And in conclusion, if the priest’s homilies could focus more on what the Holy Mass is, and how the Mass is our true hope, and how the Mass is not only scripturally based but also in fact logical. That God is not bound by time, but time is a gift to us. And when the priest raises the Host and proclaims “through Him, with Him and in Him” we are all at the foot of the cross and that is where we are asked to unite our pains, fears, anxieties; our hopes, goals, and dreams with that of Christ’s suffering. And if our bishop’s will pull the charity work back away from the government, and teach us that justice is the role of the government but it is the Church that is responsible for charity. Those future social workers that spend years training for a job that will leave them unfulfilled, will then spend those years in training for service to Christ through His Church.

One Body but Individually Responsible

Thank you,
10/28/2010 4:35:44 PM
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"Catholicism is a smart and beautiful tradition." I assume that everyone has read the column where this insightful comment is made. The column points out that Catholics faired poorly on the test. So why, in spite of the smart tradition, are the Catholic respondents so ignorant?

I think the overworked figure of Careteria Catholics will serve us well here. I will explain if not defend the position of the frequently maligned cafeteria Catholic.

Let's assume that our smart tradition is similar to gourmet food. We have to ask why the rich gourmet tradition is not appreciated by the cafeteria crowd. Of course, we know it takes an educated palate to appreciate gourmet food.

So why, in the view of some, are large numbers of Catholics going to the cafeteria instead of the gourmet restaurant next door? Are the restaurant chefs serving fast food instead of gourmet fare? Is the food any different in either place?

At this point I will abandon the analogy since it has served its purpose. It has brought me to the conclusion that betrayal of the smart tradition is one more way that the Catholic Church has shot itself in the foot. Say what you will, there is a unrecognized current of anti-intellectualism in the Church. Shortly after the closing of Vatican II, a brilliant priest petitioned John Cardinal Cody Archbishop of Chicago to allow him to go to Germany to study under Karl Rahner. The resposne was,"I do not need theologians; I need Catholic priests." Though I could give you lots of examples from sermons that I have endured, this anecdote captures it best.

The rhetoric of spirituality says,"I would rather feel compunction than be able to define it." It is an exageration. Our Chefs need to be able to feel it and define it if we ever hope to get away from cafeteria and fast food.
10/28/2010 9:58:22 PM
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Fr. Bob
Studies have shown that the sexual abuse of minors is a societal problem and not just a Catholic Church problem. Much more abuse has happened in public schools than has happened in the Church. Unfortunately, the Church and its members share in the human condition.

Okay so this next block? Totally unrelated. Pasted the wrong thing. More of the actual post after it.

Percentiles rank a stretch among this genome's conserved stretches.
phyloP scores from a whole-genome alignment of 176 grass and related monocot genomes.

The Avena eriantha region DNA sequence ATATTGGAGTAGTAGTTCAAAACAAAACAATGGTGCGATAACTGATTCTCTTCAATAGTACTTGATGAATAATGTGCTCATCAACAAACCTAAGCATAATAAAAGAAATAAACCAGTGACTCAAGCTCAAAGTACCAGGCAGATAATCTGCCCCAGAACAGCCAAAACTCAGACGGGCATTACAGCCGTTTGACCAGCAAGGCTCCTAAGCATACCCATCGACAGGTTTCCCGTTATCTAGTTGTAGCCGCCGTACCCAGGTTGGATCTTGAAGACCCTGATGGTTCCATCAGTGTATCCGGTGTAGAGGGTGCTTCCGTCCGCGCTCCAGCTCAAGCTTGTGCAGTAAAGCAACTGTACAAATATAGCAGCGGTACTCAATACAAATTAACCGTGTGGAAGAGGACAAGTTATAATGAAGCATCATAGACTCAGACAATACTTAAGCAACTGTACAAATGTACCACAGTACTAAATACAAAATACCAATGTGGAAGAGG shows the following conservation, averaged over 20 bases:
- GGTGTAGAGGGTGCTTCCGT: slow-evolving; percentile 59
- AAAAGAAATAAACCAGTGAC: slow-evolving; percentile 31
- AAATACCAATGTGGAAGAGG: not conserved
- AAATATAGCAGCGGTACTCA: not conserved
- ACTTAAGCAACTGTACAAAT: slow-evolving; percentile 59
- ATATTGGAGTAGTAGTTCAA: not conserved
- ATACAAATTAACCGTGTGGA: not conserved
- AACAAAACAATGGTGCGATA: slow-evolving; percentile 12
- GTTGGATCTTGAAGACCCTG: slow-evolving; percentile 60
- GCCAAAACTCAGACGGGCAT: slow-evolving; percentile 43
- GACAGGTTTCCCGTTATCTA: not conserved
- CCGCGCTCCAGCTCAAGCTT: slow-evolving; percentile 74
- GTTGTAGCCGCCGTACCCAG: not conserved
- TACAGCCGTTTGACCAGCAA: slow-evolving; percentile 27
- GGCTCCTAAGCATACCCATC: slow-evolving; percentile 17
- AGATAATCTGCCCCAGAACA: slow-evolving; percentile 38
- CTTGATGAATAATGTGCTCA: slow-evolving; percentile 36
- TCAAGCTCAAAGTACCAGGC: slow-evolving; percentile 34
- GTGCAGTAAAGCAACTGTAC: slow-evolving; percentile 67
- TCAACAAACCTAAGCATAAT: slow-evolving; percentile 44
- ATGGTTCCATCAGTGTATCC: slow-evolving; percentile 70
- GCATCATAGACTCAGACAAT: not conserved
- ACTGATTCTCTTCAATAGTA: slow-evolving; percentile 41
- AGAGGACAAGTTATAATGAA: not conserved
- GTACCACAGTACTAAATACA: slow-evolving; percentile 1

11/1/2010 5:41:19 AM
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@Fr. Bob-
Of course the sexual abuse of minors is not just a Catholic Church problem as any reasonable person would agree, and as far as I can tell, no one here is saying that.
I have to say your post really infuriates me as it smacks of pointing to others bad behavior and saying, "They're doing it too". To not decry it immediately as a violence and atrocity is to be in line with what Fr. Barron writes, namely, "the countenancing or enabling of this crime by some bishops."
Furthermore, a wise priest would do well to take the stance that this behavior is abhorrent and antithetical to the Gospel and the Work of the Church, period, regardless of who is doing it in "society". As you should know the priest is "consecrated in order to preach the Gospel and shepherd the faithful as well as to celebrate divine worship as true priests of the New Testament". Quite a different benchmark than what general "society" holds people to, or is there really no difference between what and the Church is and the rest of the world? No wonder people are leaving in droves. Since when has the Catholic Church ever looked at the rest of the world as a source of what to be prophetic about?
Your comments are exactly part of the problem.
I'm disgusted and non-plussed that people like you are still no further along on this than in the early 2000's.
11/4/2010 2:30:28 PM
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I do not think Fr Bob was "enabling" this crime somehow.

It is a matter of keeping things in the greater perspective.

Yes we need to decry the crime, but we also need to be mindful that the reportage on these crimes almost seem to focus exclusively on the Catholic Church.

As Fr Bob wrote, we all share in the same fallen human condition.

I watched an interview with a priest who was being asked this same question by a reporter.

The priest replied that perhaps the reason for the slowness could be attributed to the fact that the priest/bishop is even more aware of the fact: that "there but for the grace of God go I".
11/6/2010 2:16:23 AM
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We keep forgetting that most of the priests and bishops implicated in this scandal were form and/or ordained before Vatican II. Perhaps we should consider examining what we missed back in the good old days of Vatican I Catholicism.